The Department of Spanish and Portuguese is thrilled to announce that Professor Emeritus Arcadio Díaz-Quiñones has received the highest distinction from the University. He is now a doctor Honoris Causa from Princeton University.
The honorary degree was awarded by President Christopher L. Eisgruber during the Commencement ceremony on May 30, 2023, and is the most unequivocal recognition of Professor Díaz-Quiñones’s consistent and profound contributions to the University and to Puerto Rican and Latin American Culture.
Arcadio Díaz-Quiñones, the Emory L. Ford Professor of Spanish, Emeritus, joined the Princeton faculty in 1983. From 1970 to 1982, he taught at the Universidad de Puerto Rico, Río Piedras. He was also a member of the Centro de Estudios de la Realidad Puertorriqueña (CEREP) and of the Editorial Board of the literary journal Sin Nombre. At Princeton, he directed the Program in Latin American Studies from 1988 to 1994, helping build the program with an interdisciplinary team of faculty members and a thriving community of undergraduates and graduate students. Díaz-Quiñones is an expert in the fields of Latin American cultural and intellectual history and Caribbean poetry. He teaches Latin American literature, with emphasis on the impact of imperial, anticolonial and diasporic traditions. He is a 2010 recipient of Princeton’s President’s Award for Distinguished Teaching and received the Pace Center for Civic Engagement’s Faculty Service Award in 2019. In 1998 he received an honorary degree from the Universidad del Turabo in Puerto Rico, and in 2015 he was invited to offer the Lección Magistral at the Universidad de Puerto Rico, Bayamón. He was named Humanista del Año in 2016 by the Fundación Puertorriqueña de las Humanidades.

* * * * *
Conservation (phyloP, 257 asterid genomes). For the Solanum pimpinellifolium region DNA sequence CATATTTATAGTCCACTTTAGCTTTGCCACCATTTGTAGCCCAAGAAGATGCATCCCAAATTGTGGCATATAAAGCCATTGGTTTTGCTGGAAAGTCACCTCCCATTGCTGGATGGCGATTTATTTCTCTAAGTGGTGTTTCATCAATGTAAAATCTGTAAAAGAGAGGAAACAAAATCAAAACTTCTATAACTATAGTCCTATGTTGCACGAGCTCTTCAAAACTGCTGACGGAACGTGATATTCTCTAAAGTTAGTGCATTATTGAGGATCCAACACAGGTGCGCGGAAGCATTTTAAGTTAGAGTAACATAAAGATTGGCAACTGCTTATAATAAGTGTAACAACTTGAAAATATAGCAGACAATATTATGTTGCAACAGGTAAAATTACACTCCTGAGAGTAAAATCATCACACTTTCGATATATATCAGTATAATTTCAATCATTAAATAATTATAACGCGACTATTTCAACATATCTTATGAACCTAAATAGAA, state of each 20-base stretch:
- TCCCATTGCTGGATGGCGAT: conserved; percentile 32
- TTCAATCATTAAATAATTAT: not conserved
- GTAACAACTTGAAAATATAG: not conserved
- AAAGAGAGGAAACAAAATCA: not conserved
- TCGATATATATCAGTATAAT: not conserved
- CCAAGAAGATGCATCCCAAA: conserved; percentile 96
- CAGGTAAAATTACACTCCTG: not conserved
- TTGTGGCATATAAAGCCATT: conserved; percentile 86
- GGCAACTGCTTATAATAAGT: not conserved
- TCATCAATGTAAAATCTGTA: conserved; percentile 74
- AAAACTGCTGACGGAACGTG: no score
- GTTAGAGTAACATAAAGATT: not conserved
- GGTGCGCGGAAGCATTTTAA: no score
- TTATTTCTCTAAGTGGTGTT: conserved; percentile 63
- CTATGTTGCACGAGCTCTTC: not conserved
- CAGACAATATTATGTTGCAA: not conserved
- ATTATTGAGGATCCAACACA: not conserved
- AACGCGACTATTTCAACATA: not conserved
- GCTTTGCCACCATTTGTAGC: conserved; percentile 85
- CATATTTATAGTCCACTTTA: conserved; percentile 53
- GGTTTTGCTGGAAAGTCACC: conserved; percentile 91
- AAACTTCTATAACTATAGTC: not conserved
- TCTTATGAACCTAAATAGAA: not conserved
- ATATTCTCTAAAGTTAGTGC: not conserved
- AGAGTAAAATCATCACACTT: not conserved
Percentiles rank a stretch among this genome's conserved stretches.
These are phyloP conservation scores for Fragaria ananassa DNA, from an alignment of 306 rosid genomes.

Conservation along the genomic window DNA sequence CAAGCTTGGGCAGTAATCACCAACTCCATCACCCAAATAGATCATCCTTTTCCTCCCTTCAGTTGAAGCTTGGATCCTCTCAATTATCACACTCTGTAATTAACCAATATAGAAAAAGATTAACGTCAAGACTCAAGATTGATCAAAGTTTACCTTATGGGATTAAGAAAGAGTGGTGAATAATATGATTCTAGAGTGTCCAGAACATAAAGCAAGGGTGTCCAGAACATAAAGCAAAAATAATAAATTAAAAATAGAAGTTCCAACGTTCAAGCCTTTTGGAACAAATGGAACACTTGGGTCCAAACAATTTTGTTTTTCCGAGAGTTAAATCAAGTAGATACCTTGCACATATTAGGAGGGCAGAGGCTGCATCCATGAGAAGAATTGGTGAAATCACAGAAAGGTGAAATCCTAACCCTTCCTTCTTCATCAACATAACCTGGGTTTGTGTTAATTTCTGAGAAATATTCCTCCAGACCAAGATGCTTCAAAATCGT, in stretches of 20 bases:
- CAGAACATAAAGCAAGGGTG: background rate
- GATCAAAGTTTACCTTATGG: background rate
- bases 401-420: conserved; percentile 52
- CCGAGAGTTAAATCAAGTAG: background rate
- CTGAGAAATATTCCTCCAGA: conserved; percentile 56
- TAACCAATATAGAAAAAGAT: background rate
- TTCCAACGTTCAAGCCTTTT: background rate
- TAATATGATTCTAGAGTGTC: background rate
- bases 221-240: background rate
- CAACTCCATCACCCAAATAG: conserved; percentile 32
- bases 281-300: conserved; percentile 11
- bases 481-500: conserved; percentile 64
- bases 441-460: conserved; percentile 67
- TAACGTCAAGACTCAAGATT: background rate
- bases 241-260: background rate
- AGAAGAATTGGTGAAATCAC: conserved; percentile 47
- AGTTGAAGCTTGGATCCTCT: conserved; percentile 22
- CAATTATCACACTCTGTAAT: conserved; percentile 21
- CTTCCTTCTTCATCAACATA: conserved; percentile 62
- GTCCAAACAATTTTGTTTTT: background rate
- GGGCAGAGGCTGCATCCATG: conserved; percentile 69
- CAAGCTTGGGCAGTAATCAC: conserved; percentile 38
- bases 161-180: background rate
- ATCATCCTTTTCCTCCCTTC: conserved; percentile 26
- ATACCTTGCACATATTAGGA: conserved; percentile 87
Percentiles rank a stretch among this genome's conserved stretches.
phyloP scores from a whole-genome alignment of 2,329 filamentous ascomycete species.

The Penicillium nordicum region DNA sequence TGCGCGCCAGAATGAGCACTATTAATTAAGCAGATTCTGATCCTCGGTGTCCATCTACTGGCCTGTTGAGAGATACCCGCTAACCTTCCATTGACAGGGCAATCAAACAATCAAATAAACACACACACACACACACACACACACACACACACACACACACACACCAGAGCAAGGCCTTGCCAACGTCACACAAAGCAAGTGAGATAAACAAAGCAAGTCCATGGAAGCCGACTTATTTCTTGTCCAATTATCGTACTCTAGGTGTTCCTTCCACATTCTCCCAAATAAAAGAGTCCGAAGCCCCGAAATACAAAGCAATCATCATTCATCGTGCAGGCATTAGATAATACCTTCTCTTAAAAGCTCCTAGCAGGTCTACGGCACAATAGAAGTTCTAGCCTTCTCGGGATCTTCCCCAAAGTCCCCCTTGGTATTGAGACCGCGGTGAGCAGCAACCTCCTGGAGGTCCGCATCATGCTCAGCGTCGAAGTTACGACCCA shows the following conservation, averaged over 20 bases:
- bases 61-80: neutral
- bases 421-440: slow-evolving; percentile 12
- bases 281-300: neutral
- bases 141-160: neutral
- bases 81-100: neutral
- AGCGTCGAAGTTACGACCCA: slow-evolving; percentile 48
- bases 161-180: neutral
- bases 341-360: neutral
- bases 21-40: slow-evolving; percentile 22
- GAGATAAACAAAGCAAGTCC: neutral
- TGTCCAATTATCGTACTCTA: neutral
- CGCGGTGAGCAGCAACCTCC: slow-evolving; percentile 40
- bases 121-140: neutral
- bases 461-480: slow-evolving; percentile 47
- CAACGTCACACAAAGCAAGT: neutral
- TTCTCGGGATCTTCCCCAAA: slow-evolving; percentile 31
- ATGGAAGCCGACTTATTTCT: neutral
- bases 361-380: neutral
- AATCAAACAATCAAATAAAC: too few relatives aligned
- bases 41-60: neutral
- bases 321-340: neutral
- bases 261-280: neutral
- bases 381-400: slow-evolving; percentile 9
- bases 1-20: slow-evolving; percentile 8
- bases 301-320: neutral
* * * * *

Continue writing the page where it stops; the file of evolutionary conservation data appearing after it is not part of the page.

His publications include El almuerzo en la hierba (1982); an edition of El prejuicio racial en Puerto Rico, by Tomás Blanco (1985); a study on the Cuban poet Cintio Vitier: La memoria integradora (1987); and a book of essays on Puerto Rican culture, La memoria rota: ensayos de cultura y política (1993). He also edited the volume El Caribe entre imperios (1997), and wrote an introduction to the Alfaguara edition of Cuentos completos by José Luis González (1997). A book of essays, El arte de bregar, was published in 2000, as well as the Cátedra edition of La guaracha del Macho Camacho by Luis Rafael Sánchez. His book Sobre los principios: los intelectuales caribeños y la tradición was published in Argentina in 2006. An anthology of his essays, edited and translated into Portuguese by Pedro Meira Monteiro, titled A memória rota, was published in Brazil in 2016. In 2019 he published a volume titled Once tesis sobre un crimen de 1899.
He has served as a visiting professor at the University of Washington (Seattle), the University of Pennsylvania, Rutgers University, the Universidad de Buenos Aires, Swarthmore College, and Hostos Community College of the City University of New York.
Information about the honorary degree recipients can be found on the University’s webpage.